3. Generation 3 (3rd version/transcription) In the 19th Century a copy of the original libers was made. Microfilm of these is available from the LDS church.

4. Generation 4 (4th version/transcription) Abstracts were done and published as part of the Collections of the New York Historical Society. These are also available on CD-ROM

5. Generation 5 (5th version/transcription) Those abstracts were either scanned or retyped and made available as on-line databases on webpages.

6. Generation 6 (6th version/transcription) The Generation 5 on-line abstracts were posted on an e-mail list.

You can see how many times errors can be introduced, or parts of the records lost along the way. This holds true for all online records.

So what can you, the researcher, do?

1. Use original sources wherever possible.

2. If you can't use the original source be sure to carefully note where you found the information. Hopefully you will one day be able to consult the original to verify the transcript.

3. Scrutinize your source - is it reliable? Has it been altered? Was it taken from an original, or was it taken from a source further removed from the original?

4. Research your sources! Find out if there are better published records that are known to have fewer errors. Talk to those knowledgeable in the field, write emails and ask questions.

5. Don't accept everything you see in print. Be a savvy researcher and protect yourself from errors in your family tree.

The question you should ask yourself every time you access a webpage with information is:

HOW MANY GENERATIONS AWAY FROM THE ORIGINAL SOURCE IS THIS INFORMATION ?

The further removed it is, the more chance of error. Keeping that in mind will make for better and more accurate genealogy research.

 

Lorine McGinnis Schulze is a Canadian genealogist who has been involved with genealogy and history for more than thirty years. In 1996 Lorine created the Olive Tree Genealogy website and its companion blog. Lorine is the author of many published genealogical and historical articles and books.


Register for Webinar Wednesday - Researching with Karen! by Karen Clifford

Logowhite

Feeling stuck? Have a difficult genealogy research problem? It may be time for a professional to assist. Join educator, author, and researcher, Karen Clifford, as she answers your questions and demonstrates how she solves genealogy cases. Seeing how someone else approaches a genealogy mystery can give you new ideas to apply for your own hunt.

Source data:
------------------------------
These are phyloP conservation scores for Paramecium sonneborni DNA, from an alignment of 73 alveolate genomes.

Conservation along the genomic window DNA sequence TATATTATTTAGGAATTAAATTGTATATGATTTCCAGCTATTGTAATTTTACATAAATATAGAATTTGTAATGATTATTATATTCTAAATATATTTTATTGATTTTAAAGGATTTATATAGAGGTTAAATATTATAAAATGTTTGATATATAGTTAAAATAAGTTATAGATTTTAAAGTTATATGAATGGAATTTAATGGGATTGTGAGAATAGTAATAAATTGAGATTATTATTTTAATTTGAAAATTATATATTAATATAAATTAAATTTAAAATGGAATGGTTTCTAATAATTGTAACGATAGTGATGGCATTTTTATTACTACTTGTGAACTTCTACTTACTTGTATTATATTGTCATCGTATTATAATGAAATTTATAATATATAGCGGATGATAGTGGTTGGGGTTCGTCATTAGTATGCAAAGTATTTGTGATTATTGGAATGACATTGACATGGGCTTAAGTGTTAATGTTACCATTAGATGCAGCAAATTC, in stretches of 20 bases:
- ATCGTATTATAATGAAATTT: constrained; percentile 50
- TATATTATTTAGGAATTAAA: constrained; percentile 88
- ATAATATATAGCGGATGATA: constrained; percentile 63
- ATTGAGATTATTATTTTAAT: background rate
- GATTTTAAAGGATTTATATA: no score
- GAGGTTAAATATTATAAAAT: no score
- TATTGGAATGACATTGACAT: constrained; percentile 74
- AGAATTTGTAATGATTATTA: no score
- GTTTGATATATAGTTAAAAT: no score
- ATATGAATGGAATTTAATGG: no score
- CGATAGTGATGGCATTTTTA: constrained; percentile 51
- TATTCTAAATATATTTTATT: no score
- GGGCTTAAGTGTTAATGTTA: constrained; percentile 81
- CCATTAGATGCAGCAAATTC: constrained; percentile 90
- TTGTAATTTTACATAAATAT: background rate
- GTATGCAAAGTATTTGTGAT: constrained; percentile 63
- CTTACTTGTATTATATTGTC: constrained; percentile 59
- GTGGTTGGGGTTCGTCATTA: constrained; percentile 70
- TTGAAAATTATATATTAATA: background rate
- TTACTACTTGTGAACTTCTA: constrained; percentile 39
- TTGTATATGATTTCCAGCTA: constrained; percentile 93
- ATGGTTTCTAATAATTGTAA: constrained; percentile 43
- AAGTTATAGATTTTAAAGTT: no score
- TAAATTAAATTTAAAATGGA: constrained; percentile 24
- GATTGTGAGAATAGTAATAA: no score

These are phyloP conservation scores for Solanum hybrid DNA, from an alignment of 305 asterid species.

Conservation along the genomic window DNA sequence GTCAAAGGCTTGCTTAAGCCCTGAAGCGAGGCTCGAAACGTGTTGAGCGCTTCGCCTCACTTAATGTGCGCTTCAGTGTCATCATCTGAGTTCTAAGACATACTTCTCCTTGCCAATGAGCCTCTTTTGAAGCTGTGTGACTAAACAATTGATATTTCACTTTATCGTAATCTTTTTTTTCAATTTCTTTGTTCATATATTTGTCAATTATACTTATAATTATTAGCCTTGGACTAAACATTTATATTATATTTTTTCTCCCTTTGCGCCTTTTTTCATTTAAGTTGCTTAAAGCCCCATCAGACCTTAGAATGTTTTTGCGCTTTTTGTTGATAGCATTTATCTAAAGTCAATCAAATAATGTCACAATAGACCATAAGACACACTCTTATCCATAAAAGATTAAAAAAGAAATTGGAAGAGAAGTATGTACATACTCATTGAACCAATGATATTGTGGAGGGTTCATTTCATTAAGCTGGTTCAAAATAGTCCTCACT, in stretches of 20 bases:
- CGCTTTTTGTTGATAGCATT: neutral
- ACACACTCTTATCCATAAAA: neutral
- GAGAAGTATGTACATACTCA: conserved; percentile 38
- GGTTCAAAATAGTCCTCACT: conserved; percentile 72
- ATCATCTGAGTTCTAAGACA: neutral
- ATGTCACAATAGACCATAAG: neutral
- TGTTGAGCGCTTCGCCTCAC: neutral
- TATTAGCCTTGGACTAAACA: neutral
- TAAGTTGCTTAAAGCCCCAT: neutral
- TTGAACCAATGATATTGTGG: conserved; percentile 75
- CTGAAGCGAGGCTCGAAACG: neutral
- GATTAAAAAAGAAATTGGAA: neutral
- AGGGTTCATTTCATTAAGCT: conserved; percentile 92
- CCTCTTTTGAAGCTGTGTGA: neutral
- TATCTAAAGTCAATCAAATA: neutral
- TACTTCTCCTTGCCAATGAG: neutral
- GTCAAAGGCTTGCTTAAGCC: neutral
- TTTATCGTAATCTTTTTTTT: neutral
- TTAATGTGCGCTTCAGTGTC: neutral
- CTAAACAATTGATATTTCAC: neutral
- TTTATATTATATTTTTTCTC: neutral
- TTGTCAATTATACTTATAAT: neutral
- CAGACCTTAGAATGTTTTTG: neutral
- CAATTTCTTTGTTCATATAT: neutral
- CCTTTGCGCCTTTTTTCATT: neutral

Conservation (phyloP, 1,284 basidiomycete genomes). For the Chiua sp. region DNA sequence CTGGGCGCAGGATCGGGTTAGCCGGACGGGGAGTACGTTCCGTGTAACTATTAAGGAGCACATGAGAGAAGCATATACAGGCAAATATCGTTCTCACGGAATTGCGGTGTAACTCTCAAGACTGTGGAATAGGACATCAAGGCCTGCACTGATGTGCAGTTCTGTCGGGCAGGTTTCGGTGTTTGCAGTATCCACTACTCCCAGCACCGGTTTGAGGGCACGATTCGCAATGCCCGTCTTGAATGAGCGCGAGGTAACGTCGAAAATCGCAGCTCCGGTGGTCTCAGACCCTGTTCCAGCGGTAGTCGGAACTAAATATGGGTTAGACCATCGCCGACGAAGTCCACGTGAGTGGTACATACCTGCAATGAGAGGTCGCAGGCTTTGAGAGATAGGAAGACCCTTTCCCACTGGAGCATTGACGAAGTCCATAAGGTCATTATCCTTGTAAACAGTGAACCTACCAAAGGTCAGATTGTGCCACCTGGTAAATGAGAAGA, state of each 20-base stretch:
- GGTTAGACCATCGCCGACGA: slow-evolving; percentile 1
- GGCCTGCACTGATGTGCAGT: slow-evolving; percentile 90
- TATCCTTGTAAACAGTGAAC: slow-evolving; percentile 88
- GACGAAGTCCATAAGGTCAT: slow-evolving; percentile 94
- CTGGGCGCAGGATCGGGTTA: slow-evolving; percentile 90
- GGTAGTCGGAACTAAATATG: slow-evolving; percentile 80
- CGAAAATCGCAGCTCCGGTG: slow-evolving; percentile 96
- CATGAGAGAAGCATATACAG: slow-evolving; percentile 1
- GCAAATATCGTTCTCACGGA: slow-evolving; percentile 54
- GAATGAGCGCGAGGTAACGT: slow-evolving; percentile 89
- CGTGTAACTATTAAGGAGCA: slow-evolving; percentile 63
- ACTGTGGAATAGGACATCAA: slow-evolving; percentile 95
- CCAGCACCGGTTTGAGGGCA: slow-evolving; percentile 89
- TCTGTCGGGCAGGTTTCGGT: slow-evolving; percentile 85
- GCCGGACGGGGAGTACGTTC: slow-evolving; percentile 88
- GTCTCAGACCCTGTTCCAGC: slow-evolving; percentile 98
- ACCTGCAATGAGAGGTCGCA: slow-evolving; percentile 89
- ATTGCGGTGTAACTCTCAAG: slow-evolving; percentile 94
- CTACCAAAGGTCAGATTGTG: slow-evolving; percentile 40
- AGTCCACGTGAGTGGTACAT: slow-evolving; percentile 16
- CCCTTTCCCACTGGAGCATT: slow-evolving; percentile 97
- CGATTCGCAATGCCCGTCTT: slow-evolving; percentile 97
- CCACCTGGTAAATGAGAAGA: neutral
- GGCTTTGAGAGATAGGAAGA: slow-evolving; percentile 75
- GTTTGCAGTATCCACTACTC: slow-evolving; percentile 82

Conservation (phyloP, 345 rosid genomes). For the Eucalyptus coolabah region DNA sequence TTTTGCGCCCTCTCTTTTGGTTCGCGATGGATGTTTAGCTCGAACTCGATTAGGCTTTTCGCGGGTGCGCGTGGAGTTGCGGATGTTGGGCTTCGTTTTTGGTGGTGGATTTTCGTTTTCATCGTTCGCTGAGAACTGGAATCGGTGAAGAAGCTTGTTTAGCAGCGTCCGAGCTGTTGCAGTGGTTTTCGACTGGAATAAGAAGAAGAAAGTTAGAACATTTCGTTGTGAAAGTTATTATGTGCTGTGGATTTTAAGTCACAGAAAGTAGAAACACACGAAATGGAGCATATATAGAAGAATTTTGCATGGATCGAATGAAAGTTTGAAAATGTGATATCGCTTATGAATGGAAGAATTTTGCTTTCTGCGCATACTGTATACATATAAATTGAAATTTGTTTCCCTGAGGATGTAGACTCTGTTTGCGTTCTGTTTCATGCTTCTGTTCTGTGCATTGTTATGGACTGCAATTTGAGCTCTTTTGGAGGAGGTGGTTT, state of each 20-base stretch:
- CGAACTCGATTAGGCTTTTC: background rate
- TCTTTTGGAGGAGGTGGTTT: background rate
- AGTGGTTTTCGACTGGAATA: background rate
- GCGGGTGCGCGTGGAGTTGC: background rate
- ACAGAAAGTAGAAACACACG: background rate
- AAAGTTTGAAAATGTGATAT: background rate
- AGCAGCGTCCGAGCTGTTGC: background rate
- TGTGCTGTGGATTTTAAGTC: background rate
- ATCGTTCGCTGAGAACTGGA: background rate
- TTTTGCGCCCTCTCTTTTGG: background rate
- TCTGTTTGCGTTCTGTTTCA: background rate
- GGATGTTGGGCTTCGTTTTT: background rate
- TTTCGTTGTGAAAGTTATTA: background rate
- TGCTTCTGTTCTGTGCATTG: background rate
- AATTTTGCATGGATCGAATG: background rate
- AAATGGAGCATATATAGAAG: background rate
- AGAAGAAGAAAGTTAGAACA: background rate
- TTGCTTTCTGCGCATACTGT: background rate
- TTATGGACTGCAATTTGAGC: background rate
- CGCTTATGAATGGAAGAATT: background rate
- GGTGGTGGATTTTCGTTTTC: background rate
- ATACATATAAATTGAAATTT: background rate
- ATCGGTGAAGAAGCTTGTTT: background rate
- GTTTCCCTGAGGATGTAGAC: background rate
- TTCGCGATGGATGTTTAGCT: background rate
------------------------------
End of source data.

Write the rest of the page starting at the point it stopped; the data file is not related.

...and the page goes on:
Join us and Karen Clifford for the live webinar Wednesday, July 15, 2015 at 2pm Eastern U.S. Register today to reserve your virtual seat. Registration is free but space is limited to the first 1,000 people to join that day. Before joining, please visit www.java.com to ensure you have the latest version of Java which our webinar software requires. When you join, if you receive a message that the webinar is full, you know we've reached the 1,000 limit, so we invite you to view the recording which should be published to the webinar archives within an hour or two of the event's conclusion.

Registerbut

Or register for multiple webinars at once by clicking here.

Not sure if you already registered?

On the Upcoming Webinars tab, login to view the webinars you are already signed up for (available for annual or monthly webinar subscribers).

Test Your Webinar Connection

To ensure that your webinar connection is ready to go, click here.

Can't make it to the live event?

No worries. Its recording will be available for a limited time. Webinar Subscribers have unlimited access to all webinar recordings for the duration of their membership.

About the presenter

Cliffordkaren-144Karen Clifford develops and teaches multiple online genealogy courses at colleges inCalifornia and Utah. She is an Accredited Genealogist® Professional and a Fellow of the Utah Genealogical Association. She has been President/CEO of Genealogy Research Associates, Incorporated since 1997. Her years of professional research work lead to authoring college textbooks and do-it-yourself guidebooks covering both traditional and electronic genealogy research including several books: Becoming an Accredited GenealogistThe Complete Beginners Guide to Genealogy, the Internet, and Your Genealogy Computer Program (updated 2011), and Digging Deeper: Using Essential Pre-1850 Records (2011). She was the founding President of the Monterey County Genealogy Society, a Director of the Monterey California Family History Center, President of the Utah Genealogical Association, a Vice President of the Federation of Genealogical Societies, and a Vice Chair of the International Commission for the Accreditation of Professional Genealogist (ICAPGen) where she continues to oversee Test Development and Test Quality Control.

View Karen's other webinars here.

Add it to your Google Calendar

With our Google Calendar button, you will never forget our upcoming webinars. Simply click the button to add it to your calendar. You can then optionally embed the webinar events (and even turn them on and off) into your own personal calendar. If you have already added the calendar, you do not have to do it again - the new webinar events will automatically appear.

Webinar time

The webinar will be live on Wednesday, July 15, 2015 at:

  • 2pm Eastern (U.S.)
  • 1pm Central
  • 12pm Mountain